However, in the book, Byrony/Melissa did not agree to marriage (thus forever changing the ending). I'm sure you're thinking Bryony's current marriage prohibited it. This is simply incorrect.

Wife number one has three husbands other then me: one for gambling, one for gossip, and one for shopping and drinking. Should she decide to aquire other vices, say comic books, I'm sure she'll find a husband for that.

Ruthlessly yours,
Ed Calkins, Steward of Tara

Thursday, January 14, 2016

BryonySeries Throwback Thursday: Jon Burge and a True Stoic

Sunday, January 23, 2011

Jon Burge and a True Stoic

I took a break from rolling newspapers this morning when an acquaintance in the single copy area stopped to show me his quote in a Chicago newspaper story regarding the Jon Burge conviction.

On Friday, former Chicago officer Burge was sentenced to four and a half years in a federal prison. For years, Burge had been torturing black men to obtain confessions to an assortment of crimes, including robbery and murder. This acquaintance had been suffocted and electrocuted by Burge and subsequently spent decades in prison. He had testified at Burge's trial.

However, he wasn't sharing the gruesome details this morning. Rather, he talked about his lack of bitterness about his experiences, despite the fact his wife had died while he was serving time, and his children had grown up without their father. He quoted from the poem, "Footprints," thankful that God had carried him through his troubles and brought him home.

I was quietly impressed by what he wanted to tell me. You know, it doesn't take much stamina to inflict; just ask any bully. But to withstand and exit whole and unscathed...that's real strength.

Tuesday, January 12, 2016

"Cards Against Humanity" Marathon Final Score

We started Thursday night, continued when I came home (late) on Friday night, might have picked up some time on Saturday (can't remember that far back), and finished on Sunday night.

The grand tally is:

Daniel: 89

Timothy: 81

Me: 75

Rebekah: 64

Somehow, I managed to pull myself from last place to beat the birthday lady. Frankly, I feel Rebekah and I would have done better if the boys didn't have their own private game happening. ;)

Actually, we'd do a sub total after each day. It ran pretty close most of the time.

Monday, January 11, 2016

My Computer Monitors and Me

Back in 1998, when I started freelancing, my mother bought my first computer, a Gateway, from Circuit City.

Don't laugh.

Because I suck at math, I don't know the size of the monitor screen, but it was definitely way smaller than the salesman recommended for someone that would be spending a large part of her day composing in front of it. For reasons unrelated to this post, the computer was never actually installed until April 1999.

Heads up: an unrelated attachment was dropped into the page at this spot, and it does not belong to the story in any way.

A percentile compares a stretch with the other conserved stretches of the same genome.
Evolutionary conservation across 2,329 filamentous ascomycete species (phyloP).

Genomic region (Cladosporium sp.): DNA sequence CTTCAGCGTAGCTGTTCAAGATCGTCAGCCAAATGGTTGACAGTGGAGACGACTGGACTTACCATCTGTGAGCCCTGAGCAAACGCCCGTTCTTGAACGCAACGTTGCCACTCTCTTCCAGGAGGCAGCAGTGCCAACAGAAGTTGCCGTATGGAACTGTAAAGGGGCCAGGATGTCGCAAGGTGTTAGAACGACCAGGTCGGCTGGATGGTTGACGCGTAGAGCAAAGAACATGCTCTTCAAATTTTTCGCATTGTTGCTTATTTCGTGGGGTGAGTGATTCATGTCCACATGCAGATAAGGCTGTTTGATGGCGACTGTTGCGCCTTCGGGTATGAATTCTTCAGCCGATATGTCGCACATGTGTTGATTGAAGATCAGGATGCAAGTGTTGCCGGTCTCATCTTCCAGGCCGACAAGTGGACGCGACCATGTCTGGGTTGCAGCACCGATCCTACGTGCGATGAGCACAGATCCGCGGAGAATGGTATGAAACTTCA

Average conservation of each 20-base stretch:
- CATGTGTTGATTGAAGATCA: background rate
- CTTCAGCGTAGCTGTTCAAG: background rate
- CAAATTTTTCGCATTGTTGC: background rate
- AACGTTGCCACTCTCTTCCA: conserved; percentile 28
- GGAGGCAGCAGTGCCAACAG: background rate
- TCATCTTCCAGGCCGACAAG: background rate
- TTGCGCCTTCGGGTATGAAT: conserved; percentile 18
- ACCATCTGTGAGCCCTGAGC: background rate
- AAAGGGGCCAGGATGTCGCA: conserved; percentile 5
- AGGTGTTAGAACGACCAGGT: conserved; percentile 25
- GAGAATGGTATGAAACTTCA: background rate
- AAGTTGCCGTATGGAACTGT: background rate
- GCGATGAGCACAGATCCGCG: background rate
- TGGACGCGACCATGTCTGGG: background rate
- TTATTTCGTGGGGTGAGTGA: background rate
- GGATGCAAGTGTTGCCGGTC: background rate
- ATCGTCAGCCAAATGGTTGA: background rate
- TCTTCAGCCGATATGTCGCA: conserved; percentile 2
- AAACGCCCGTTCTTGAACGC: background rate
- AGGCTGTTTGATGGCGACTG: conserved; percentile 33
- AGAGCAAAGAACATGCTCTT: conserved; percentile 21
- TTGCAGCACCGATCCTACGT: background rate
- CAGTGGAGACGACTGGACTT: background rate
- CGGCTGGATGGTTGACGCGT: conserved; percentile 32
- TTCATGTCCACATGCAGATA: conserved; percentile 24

In the spring of 2009, still using the same monitor (Hey, it was a perfectly good monitor), a strange thing happened. It started...blinking. I shrugged it off as, "Well, it's probably starting to go," and suffered through it. Between pay cuts and rising prices, we were starting to feel the money pinch, and I didn't feel a new monitor was worth the money.

I am also the woman that wore Sarah's old snowpants on the route from 1998 until someone stole them out of our church coatroom at least a decade later (I had duct taped the holes), but that's a different story.

So in that summer of 2009, while working on deadline of course, that monitor began flashing colors and then literally started smoking. Because I have no idea what cord connects to what, I did what any reasonable technology stupid person would do: yell for a kid.

Timothy ran in and disconnected it in seconds and reconnected a really ancient monitor someone donated to our youth group. I was back in business.

In a few days, Christopher bought me a new monitor, something called a flat screen. He also bought this amazing pair of speakers (no, I don't kow the brand, only that the sound quality is phenomenal). And when that screen crapped out two years later, he replaced it with his, since he and his family were now living at my house, and his giant screen for the TV was doubling as his monitor.

I ignored the squiggly lines made by my two-year-old grandson who shouldn't have had access to a Sharpie in front of a monitor and forged on.

When that one crapped out, Christopher replaced it with a used one someone had donated to his computer repair business. And no, I don't have any idea what year that was or its size.

This past summer, that monitor and I began a morning battle that would continue for six months. It went like this:

I turn on monitor. Monitor blinks and goes back to sleep. Repeat. Repeat. Repeat, anywhere from five to fifteen minutes with blearily sipping coffee.